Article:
South Dakota Gov. Kristi Noem bans at-home DIY telemedicine abortions

Gov. Kristi Noem
South Dakota Gov. Kristi Noem addresses the Conservative Political Action Conference held in the Hyatt Regency on February 27, 2021, in Orlando, Florida. Begun in 1974, CPAC brings together conservative organizations, activists, and world leaders to discuss issues important to them. |

South Dakota Gov. Kristi Noem signed an executive order on Tuesday banning telemedicine abortions and regulating chemical abortions in the state.

Known as Executive Order 2021-12, Noem signed the order on Tuesday, which directs the state Department of Health to create rules against telemedicine abortions.

Noem said in a press release that she believed the Biden administration was “continuing to overstep its authority and suppress legislatures that are standing up for the unborn to pass strong pro-life laws.”

“They are working right now to make it easier to end the life of an unborn child via telemedicine abortion. That is not going to happen in South Dakota,” the governor said.

“I will continue working with the legislature and my Unborn Child Advocate to ensure that South Dakota remains a strong pro-life state.”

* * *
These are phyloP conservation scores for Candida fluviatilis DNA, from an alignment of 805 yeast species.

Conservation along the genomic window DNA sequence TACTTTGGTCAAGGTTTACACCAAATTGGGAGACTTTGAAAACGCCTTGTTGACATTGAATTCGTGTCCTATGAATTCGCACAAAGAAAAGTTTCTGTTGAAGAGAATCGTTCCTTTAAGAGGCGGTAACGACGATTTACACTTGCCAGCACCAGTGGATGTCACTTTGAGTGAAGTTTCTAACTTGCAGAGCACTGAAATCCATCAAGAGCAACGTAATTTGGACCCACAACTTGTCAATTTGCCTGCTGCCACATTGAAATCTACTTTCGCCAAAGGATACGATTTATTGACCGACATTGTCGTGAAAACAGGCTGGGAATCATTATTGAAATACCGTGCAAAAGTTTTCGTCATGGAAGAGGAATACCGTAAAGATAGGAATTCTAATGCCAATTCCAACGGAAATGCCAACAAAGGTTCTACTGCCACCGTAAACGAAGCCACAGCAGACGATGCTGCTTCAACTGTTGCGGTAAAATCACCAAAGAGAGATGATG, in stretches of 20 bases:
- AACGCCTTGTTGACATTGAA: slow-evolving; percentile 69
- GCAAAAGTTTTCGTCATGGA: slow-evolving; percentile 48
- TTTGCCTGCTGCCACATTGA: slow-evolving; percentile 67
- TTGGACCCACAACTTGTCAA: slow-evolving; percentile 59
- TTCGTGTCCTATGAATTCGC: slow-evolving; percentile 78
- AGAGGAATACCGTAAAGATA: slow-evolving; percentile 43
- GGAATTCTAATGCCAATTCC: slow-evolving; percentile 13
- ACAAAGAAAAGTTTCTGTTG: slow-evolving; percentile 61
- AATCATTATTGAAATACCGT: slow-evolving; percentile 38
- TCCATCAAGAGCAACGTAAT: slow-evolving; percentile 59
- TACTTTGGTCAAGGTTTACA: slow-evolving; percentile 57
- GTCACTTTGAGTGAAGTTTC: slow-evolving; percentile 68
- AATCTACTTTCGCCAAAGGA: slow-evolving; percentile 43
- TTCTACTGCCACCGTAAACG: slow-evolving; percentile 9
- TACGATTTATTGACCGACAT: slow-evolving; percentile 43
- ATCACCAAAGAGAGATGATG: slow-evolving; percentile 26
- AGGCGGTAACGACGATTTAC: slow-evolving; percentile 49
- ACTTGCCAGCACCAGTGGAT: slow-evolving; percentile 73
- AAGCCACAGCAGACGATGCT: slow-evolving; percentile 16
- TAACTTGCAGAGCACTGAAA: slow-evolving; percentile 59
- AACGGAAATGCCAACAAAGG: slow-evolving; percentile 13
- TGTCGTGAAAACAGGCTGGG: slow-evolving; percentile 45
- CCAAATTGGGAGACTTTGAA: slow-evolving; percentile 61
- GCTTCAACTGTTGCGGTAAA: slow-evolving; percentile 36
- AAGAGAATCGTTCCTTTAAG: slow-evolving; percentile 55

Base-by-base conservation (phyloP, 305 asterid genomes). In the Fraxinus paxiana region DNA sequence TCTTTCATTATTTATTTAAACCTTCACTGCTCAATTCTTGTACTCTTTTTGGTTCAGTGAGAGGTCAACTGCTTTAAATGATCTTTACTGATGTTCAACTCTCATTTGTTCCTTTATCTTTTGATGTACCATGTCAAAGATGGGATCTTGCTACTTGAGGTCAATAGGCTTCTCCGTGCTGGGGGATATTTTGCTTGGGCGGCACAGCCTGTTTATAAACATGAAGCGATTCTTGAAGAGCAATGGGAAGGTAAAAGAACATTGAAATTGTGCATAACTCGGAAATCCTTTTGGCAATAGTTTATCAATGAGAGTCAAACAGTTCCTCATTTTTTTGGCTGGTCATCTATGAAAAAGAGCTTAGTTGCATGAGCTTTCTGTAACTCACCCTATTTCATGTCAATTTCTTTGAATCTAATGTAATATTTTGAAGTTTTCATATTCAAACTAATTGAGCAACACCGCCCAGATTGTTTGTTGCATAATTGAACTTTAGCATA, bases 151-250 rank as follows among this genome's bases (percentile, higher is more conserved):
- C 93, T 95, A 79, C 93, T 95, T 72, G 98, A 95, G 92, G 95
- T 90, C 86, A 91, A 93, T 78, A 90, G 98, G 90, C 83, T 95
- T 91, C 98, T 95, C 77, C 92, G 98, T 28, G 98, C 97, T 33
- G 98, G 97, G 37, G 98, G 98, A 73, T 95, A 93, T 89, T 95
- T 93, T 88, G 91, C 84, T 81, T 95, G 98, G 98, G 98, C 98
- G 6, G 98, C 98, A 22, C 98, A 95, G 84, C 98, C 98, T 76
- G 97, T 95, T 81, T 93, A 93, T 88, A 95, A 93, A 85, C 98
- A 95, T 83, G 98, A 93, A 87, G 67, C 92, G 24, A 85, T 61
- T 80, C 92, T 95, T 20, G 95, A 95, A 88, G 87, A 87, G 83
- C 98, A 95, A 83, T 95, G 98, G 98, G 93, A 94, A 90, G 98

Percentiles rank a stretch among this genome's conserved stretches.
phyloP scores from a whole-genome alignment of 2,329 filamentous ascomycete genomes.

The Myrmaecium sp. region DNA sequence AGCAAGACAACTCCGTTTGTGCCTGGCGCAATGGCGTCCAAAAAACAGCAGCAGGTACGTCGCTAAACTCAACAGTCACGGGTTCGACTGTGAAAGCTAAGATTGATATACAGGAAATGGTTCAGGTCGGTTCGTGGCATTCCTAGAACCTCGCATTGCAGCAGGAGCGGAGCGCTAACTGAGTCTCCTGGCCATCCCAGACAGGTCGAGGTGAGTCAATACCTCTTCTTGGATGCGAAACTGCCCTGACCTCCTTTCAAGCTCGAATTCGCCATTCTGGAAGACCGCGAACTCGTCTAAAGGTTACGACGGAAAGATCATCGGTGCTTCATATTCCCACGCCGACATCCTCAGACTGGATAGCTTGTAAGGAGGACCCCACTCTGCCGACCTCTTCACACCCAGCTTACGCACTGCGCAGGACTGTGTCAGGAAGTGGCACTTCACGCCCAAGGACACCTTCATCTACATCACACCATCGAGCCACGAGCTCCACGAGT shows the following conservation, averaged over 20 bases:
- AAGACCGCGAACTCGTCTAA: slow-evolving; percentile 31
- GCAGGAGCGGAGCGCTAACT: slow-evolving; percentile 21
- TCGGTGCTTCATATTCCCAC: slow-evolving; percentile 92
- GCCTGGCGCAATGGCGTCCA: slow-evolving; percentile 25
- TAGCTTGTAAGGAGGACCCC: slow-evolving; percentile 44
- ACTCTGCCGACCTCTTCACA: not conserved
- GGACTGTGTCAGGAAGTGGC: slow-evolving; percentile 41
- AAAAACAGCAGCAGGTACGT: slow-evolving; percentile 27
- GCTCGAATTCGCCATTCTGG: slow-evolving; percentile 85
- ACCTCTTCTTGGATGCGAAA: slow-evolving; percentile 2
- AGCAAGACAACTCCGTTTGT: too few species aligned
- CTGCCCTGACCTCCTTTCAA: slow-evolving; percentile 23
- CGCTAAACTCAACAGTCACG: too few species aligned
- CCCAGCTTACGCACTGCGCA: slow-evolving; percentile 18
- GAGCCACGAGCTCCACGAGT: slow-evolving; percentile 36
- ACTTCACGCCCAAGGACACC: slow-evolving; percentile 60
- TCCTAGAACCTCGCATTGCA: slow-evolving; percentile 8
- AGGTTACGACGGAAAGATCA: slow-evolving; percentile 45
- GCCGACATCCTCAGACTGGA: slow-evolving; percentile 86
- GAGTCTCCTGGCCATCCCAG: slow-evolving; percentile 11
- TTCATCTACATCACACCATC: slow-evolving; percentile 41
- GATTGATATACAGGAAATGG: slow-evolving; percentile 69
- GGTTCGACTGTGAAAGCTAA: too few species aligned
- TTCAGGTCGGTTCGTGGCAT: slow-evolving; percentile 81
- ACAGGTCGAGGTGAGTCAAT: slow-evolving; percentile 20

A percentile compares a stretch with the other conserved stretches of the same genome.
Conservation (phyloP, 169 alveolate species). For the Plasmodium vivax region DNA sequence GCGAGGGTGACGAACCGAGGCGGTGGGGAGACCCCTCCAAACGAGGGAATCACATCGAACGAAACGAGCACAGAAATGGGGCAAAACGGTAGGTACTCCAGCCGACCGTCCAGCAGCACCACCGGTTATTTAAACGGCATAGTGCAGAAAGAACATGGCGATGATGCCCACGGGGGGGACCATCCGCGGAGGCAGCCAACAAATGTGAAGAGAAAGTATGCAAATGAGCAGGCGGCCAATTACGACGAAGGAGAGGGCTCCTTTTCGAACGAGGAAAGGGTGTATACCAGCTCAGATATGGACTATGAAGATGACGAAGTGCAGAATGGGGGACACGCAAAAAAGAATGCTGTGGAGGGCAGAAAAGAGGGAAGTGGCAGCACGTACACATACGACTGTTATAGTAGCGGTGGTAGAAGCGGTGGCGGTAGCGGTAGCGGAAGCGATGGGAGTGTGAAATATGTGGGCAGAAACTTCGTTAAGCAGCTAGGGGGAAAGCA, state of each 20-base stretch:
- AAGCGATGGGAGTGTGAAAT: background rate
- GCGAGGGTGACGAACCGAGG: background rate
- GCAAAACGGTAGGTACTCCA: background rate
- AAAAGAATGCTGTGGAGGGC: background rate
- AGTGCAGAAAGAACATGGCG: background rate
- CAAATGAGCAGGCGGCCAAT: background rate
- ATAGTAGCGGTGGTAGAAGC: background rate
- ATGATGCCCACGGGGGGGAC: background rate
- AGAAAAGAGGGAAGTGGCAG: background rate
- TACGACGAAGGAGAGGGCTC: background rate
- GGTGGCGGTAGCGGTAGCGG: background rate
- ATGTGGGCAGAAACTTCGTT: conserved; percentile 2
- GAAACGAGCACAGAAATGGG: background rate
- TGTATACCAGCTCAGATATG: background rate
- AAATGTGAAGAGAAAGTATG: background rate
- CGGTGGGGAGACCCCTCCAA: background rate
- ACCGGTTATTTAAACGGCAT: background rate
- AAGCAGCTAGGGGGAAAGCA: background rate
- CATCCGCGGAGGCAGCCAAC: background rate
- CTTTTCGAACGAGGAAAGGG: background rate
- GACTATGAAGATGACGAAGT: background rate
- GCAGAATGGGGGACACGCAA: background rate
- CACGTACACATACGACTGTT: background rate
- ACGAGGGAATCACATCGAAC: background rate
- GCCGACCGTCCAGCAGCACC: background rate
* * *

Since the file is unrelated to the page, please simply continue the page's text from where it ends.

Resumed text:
EO 2021-12 states, among other things, that abortion-inducing drugs can only be prescribed or dispensed by a licensed physician following an in-person examination, blocks abortion-inducing drugs from being provided via other means like telemedicine or mail service, and bans abortion-inducing drugs from being provided in schools.

Marjorie Dannenfelser, president of the national pro-life group the Susan B. Anthony List, said in a statement on Tuesday that she believed the order was a “bold action that will save lives.”

“The Biden administration would turn every post office and pharmacy into an abortion center if they had their way, leaving women alone and at risk of severe heavy bleeding, physical, emotional, and psychological stress, and more,” Dannenfelser said.

“States must take action. Governor Noem is setting a courageous model today that we hope more state leaders across the nation will soon follow.”

Kristin Hayward of Planned Parenthood Minnesota, North Dakota and South Dakota said she believed the executive order wrongfully attacked abortion rights.

"Planned Parenthood will always stand up for patients and communities,” said Hayward, as reported by USA Today. “We know most South Dakotans support the right to safe, legal abortion, but Noem is following a vocal minority that is attacking abortion, contraception, and comprehensive sexual education in this country.”

In a medical abortion, women receive two drugs: mifepristone (also called Mifeprex or RU-486), which works by blocking the effects of the natural pregnancy hormone progesterone, and misoprostol, which is used to induce a miscarriage.

Even before the COVID-19 pandemic and subsequent lockdowns, pro-choice activists were pushing to make it legal for abortion clinics to dispense the drugs without an in-person doctor's appointment. 

In January, Ohio Gov. Mike DeWine signed a bill into law mandating that abortion-inducing drugs be taken in the presence of a physician, effectively banning telemedicine abortions.

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